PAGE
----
7 Tips to Overcome Seasonal Affective Disorder (SAD)
Do the short winter days and lack of sunlight make you feel unusually melancholy and sluggish? Do you find it harder to enjoy activities that you normally find exciting?
Don’t worry, there’s an explanation.
You might be experiencing classic symptoms of seasonal affective disorder—appropriately also known as SAD.
And you’re not alone.
According to Canadian Mental Health Association, about 2 - 3% of Canadians will experience various levels of SAD in their lifetime.
Another 15% will experience a milder form of SAD that leaves them only slightly depressed, but still able to live their life without major disruptions.
What is Seasonal Affective Disorder?
More than just winter blues, seasonal affective disorder is a type of depression related to changes in the seasons, occurring primarily during winter.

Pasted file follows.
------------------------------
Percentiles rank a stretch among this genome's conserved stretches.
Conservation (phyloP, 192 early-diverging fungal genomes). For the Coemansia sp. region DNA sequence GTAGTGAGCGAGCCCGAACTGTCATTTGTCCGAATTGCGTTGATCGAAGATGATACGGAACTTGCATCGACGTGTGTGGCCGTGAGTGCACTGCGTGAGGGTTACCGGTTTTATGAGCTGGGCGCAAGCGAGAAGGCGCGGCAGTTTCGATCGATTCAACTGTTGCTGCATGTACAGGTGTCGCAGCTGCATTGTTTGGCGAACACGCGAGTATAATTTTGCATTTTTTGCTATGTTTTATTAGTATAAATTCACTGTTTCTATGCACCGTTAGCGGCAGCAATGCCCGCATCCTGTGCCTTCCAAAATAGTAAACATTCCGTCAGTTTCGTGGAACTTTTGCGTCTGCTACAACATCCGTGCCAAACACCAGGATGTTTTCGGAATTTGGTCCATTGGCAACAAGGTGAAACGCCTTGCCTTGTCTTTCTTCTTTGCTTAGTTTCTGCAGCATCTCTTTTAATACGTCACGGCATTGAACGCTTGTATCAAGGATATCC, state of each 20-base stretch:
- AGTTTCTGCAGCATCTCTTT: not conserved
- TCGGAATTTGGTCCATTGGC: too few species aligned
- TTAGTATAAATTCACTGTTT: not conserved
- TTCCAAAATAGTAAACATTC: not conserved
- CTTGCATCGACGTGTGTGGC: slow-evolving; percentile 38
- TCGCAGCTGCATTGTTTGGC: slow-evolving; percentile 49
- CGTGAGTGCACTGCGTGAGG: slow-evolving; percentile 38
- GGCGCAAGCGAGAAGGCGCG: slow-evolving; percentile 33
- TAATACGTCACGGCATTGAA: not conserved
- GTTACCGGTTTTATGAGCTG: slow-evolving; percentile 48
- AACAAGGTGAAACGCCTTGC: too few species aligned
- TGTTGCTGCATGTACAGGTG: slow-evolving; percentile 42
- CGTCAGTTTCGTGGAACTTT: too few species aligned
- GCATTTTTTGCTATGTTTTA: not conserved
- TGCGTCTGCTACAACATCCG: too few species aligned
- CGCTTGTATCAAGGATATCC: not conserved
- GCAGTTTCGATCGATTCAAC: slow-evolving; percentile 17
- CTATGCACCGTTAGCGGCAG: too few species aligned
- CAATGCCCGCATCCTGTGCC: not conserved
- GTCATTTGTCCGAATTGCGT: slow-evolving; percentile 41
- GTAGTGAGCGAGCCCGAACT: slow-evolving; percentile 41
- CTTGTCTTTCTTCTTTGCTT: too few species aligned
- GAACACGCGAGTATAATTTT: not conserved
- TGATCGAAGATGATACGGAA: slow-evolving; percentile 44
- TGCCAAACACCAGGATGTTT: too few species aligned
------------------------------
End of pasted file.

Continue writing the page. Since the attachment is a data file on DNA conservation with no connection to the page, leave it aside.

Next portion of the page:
People with seasonal affective disorder make up about 10% of all depression cases.
It’s more prevalent for northerners than for those who live closer to the equator. That’s because the farther north you go (away from the equator), the less daylight hours there are in a 24-hour period.
Causes of SAD
The specific causes of seasonal affective disorder remain unclear. Most theories attribute the disorder to the reduction of daylight hours and lack of sunlight.
Some factors that may come into play include:
Circadian rhythm disruptions
The circadian rhythm is your body’s internal clock. The reduced level of sunlight during fall and winter can disrupt your body’s rhythm, leading to feelings of depression.
Drop in serotonin levels
Serotonin is your brain’s “feel-good” chemical that plays a major role in regulating mood. Reduced sunlight can cause a drop in serotonin levels, which may trigger depression.
Drop in melatonin levels
The change in season can disrupt the balance of your body's melatonin levels, which play a role in sleep patterns and mood.
Symptoms of Seasonal Affective Disorder
In most cases, seasonal affective disorder symptoms appear during late fall and into winter, and usually go away during the brighter, warmer days of spring and summer.